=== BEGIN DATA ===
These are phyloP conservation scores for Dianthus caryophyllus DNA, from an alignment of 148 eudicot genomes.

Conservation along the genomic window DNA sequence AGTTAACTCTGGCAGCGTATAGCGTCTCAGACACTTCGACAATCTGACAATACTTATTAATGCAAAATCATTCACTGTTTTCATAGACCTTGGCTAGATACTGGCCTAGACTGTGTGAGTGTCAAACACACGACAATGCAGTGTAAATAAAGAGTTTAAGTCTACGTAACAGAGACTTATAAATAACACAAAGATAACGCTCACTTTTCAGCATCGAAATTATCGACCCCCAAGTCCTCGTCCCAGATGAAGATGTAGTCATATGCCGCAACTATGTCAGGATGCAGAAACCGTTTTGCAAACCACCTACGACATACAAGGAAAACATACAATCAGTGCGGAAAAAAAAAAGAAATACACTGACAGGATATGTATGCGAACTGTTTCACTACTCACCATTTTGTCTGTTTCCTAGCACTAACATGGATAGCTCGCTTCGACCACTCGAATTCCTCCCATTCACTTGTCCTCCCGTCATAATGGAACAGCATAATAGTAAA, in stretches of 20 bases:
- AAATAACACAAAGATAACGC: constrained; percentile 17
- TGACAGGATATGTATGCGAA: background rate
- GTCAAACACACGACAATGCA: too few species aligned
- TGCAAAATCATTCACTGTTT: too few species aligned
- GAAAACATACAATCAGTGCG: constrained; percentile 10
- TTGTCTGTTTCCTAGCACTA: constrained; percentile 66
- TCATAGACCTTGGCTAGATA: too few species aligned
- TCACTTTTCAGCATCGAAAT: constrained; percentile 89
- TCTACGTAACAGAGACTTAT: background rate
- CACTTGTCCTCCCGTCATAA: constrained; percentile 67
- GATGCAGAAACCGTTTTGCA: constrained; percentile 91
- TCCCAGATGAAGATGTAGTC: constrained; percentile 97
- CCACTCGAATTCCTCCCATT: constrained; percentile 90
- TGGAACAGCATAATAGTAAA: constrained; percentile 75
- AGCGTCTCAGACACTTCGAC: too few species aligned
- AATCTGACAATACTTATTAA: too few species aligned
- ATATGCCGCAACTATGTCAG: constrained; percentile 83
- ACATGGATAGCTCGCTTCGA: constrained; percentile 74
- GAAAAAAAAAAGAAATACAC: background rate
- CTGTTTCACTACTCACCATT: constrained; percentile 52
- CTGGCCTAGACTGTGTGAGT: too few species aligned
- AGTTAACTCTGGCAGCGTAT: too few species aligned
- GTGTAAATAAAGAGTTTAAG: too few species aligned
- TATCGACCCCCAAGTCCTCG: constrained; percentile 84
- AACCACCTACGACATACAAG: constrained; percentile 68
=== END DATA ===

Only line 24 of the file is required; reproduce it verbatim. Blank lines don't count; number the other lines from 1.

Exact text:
- AGTTAACTCTGGCAGCGTAT: too few species aligned